. . .during the wedding.

Saturday, June 13, 2009

Things to Love on the Rollercoaster Ride - #2


To get a feel for my summer, you really have to get a feel for my family. Every time I come home I realize how weird we all are. But isn't everyone's family? Yes. The answer is yes, and don't think you are exempt.

Each of my family members has some funny quirks that don't always make sense to me, or that maybe made sense to me as a child but now just seem a little bit odd. Henceforth these unusual little eccentricities shall be given the title "FamilyQuirks," which is to be read as one word and can be broken down into categories such as "DaddyQuirks," "BabyBrotherQuirks" and so on...

MamaQuirks story:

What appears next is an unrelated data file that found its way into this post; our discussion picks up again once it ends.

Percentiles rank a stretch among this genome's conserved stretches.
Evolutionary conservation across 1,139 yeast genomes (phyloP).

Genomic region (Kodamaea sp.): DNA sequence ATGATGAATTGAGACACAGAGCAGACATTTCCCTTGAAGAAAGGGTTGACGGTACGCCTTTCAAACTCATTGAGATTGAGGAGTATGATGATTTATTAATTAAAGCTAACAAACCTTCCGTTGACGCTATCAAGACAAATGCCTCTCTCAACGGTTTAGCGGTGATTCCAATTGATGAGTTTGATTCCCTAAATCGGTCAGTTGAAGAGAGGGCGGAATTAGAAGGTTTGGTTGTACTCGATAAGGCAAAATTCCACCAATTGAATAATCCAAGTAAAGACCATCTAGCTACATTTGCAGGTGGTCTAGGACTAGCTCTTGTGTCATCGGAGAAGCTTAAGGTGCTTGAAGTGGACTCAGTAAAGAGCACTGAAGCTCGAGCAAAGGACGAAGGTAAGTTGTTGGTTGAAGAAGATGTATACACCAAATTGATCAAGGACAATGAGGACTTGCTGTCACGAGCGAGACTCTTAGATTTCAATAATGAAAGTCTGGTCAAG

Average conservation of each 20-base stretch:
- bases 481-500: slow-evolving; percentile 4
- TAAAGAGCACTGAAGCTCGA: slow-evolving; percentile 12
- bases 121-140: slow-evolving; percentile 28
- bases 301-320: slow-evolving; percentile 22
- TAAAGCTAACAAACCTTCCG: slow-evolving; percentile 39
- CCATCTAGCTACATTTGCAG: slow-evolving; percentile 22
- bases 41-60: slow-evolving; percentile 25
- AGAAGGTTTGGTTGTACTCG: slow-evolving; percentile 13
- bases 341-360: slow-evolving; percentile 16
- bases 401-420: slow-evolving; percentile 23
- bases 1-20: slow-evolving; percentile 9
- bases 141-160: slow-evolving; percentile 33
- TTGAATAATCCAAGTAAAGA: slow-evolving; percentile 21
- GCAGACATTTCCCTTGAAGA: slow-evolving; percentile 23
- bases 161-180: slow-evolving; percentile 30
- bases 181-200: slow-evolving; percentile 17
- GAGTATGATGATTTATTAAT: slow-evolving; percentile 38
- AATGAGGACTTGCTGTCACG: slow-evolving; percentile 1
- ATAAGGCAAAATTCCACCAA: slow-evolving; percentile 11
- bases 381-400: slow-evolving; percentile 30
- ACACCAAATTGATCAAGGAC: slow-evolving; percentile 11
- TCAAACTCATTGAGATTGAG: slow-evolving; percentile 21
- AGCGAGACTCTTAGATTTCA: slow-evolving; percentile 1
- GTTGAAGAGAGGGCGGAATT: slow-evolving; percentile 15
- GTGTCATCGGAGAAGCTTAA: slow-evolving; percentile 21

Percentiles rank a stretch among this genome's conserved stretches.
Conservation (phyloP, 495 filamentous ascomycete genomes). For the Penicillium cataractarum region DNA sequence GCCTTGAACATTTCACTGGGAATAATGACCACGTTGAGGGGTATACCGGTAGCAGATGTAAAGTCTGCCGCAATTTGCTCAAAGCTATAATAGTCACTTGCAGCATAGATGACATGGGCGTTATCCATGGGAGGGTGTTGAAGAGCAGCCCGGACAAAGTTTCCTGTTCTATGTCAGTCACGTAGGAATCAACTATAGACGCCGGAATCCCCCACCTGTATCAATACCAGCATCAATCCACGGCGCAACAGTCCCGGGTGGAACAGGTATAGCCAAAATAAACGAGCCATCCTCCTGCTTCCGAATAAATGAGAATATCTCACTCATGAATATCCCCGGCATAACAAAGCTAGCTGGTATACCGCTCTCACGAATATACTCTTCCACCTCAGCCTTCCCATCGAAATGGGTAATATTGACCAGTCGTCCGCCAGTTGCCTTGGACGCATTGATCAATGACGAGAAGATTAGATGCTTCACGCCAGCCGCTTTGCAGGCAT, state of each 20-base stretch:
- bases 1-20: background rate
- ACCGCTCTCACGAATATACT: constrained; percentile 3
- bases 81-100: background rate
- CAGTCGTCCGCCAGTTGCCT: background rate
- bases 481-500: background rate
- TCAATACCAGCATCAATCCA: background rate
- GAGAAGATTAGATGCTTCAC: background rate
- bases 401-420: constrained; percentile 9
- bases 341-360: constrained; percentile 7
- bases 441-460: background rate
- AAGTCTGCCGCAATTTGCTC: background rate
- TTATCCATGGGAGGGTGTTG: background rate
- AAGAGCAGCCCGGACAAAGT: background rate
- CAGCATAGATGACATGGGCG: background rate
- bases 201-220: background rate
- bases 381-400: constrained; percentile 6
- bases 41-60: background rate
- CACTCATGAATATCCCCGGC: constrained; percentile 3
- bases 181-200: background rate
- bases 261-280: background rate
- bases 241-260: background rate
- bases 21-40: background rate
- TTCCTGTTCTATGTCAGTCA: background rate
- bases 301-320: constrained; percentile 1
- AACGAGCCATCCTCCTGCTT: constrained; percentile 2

Mom gets up at 5:30am every weekday morning to pack my dad's lunch and wave goodbye from the front porch. Then, at 6:00am, as often as we can manage it, she and I put on our tennis shoes and go walking. We live on a long gravel drive that is exactly 1/2 mile long, so if we go down to the stop sign and back again, we always know we've gone a mile. We usually walk two or three miles and it's a lovely way to start the morning if we have the time. Those three miles seemed longer than usual today, however, as it seems my mother has developed a new habit: rescuing EVERY live worm that she sees "suffering" in the hot sun on the gravel drive. We'll be moving briskly along at that speedwalking pace which you might have noticed I inherited in my genetic makeup, when both tennis shoes and conversations will suddenly be cut short so that my mother can bend her sweats-clad self over, scoop up a dust-covered earthworm, and toss it into the grass with a "there ya go buddy!" and well wishes on its next venture (which will, inevitably, be a journey right back into the hot gravel from whence it was "saved.") Never, mind you, did she do this when I was younger, but as she will be turning the big Five-Zero in two short years, I guess the craziness has to start somewhere! *sigh* My mama is going to be a very quirky little old lady.